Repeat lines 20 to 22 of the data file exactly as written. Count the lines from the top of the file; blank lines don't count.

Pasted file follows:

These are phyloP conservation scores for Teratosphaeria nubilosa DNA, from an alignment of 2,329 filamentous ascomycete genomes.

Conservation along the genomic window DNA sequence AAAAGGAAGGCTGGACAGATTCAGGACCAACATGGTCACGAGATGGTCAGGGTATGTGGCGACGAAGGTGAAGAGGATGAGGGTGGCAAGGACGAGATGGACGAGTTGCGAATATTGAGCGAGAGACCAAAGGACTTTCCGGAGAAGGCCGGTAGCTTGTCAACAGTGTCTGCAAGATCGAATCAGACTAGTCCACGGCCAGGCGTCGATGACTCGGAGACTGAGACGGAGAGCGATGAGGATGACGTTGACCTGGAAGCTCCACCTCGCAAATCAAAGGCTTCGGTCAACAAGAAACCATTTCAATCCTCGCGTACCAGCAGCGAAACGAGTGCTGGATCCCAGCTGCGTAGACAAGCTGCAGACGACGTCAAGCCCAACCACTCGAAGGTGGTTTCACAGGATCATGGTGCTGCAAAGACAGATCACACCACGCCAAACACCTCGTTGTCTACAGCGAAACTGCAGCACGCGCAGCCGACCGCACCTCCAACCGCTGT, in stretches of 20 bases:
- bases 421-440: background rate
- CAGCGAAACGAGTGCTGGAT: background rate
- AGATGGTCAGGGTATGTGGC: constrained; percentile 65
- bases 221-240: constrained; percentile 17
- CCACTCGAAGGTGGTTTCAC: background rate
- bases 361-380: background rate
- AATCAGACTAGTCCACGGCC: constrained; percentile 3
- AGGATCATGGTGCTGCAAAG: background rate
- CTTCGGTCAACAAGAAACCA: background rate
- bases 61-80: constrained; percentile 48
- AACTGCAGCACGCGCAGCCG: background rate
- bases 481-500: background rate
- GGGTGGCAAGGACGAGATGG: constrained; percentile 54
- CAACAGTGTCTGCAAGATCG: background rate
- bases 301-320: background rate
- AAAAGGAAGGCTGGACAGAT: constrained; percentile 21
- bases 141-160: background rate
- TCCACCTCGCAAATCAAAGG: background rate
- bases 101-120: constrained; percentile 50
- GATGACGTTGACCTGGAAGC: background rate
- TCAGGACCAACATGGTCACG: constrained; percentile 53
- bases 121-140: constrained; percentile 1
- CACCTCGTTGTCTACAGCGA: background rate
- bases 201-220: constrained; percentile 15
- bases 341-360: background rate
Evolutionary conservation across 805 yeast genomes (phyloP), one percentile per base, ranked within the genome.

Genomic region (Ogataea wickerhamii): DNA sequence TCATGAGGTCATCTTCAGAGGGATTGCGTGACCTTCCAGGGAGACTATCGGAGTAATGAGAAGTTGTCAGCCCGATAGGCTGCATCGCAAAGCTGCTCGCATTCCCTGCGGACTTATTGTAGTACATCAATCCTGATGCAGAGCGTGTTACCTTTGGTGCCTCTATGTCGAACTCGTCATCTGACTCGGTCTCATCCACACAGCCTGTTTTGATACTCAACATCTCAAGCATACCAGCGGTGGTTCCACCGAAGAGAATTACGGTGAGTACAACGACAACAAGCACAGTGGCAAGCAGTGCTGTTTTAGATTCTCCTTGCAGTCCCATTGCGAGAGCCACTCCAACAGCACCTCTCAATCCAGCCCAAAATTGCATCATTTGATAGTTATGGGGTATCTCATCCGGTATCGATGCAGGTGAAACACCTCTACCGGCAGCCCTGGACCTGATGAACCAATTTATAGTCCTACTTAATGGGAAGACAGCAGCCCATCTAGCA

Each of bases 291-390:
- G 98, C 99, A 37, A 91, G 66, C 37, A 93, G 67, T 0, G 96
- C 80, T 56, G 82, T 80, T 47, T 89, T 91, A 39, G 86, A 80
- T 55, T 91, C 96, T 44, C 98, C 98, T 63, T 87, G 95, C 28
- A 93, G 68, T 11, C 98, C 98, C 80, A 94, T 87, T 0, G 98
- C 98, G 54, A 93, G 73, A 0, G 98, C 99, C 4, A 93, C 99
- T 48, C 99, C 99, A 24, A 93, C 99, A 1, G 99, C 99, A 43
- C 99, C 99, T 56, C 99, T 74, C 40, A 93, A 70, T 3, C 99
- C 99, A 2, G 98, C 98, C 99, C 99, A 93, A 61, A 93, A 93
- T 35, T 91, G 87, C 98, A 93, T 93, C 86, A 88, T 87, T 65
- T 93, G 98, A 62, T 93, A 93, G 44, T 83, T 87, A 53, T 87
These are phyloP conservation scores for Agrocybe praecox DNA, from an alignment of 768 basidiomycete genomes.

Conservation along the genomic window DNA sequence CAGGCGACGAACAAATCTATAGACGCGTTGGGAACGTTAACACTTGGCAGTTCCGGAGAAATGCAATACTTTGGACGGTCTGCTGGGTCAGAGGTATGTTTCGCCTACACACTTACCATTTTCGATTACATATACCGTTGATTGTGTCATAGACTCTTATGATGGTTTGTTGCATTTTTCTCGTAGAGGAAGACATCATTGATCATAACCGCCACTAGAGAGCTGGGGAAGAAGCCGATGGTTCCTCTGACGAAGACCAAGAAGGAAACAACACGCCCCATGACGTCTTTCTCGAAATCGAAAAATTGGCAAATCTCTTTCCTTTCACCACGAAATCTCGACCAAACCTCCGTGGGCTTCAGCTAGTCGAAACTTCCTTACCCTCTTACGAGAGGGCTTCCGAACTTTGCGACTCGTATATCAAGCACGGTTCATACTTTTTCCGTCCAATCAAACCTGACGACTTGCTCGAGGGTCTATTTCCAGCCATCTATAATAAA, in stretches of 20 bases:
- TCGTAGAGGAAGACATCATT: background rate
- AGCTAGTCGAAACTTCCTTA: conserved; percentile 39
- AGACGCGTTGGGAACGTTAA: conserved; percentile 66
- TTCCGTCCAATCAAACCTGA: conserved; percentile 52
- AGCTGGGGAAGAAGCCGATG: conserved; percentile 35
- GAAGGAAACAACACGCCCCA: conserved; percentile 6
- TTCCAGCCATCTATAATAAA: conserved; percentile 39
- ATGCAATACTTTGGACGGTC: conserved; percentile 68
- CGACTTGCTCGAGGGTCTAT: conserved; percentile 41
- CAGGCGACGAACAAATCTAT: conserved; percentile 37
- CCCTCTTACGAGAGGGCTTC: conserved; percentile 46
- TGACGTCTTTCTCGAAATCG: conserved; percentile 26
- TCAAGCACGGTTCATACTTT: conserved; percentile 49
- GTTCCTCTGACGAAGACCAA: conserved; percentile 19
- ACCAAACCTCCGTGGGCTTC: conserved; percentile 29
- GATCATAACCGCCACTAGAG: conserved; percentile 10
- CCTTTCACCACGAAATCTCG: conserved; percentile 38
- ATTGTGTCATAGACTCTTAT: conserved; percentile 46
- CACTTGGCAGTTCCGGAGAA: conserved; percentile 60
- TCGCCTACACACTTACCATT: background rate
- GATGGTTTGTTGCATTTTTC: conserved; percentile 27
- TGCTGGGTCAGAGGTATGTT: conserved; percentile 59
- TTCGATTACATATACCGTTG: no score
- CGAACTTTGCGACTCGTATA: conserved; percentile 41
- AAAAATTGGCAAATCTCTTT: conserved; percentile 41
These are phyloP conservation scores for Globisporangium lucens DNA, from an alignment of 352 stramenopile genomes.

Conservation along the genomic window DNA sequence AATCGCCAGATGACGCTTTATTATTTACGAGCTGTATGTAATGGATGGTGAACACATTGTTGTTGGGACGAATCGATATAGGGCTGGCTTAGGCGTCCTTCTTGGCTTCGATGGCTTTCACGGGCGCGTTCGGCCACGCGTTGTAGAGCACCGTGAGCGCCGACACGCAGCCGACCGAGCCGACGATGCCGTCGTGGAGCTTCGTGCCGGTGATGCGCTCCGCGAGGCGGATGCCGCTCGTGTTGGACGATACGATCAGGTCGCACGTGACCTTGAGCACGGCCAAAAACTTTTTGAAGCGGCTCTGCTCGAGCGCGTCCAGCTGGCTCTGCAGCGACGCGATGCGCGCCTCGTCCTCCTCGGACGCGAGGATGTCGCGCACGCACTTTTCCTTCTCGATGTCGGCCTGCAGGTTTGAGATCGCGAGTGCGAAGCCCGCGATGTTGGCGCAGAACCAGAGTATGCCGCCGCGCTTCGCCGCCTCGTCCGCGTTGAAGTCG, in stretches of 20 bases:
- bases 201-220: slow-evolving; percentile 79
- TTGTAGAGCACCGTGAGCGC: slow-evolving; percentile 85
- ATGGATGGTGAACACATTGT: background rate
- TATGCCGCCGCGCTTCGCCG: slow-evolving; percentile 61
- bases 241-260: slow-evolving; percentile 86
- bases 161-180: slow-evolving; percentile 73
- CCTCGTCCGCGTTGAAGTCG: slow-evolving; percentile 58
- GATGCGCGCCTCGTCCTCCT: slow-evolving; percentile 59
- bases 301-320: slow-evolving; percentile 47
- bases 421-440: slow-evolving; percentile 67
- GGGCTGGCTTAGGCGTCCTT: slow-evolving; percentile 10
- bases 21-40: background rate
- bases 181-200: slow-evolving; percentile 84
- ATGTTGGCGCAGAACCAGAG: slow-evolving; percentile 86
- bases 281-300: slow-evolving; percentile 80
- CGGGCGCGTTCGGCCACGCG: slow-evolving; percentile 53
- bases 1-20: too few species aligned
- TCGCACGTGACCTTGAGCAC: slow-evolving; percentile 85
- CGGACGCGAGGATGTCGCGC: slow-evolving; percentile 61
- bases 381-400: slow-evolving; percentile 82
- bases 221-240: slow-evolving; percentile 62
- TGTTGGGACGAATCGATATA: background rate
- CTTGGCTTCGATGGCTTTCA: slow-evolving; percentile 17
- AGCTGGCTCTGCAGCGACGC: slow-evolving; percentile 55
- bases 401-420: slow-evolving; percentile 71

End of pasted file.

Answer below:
- TCCACCTCGCAAATCAAAGG: background rate
- bases 101-120: constrained; percentile 50
- GATGACGTTGACCTGGAAGC: background rate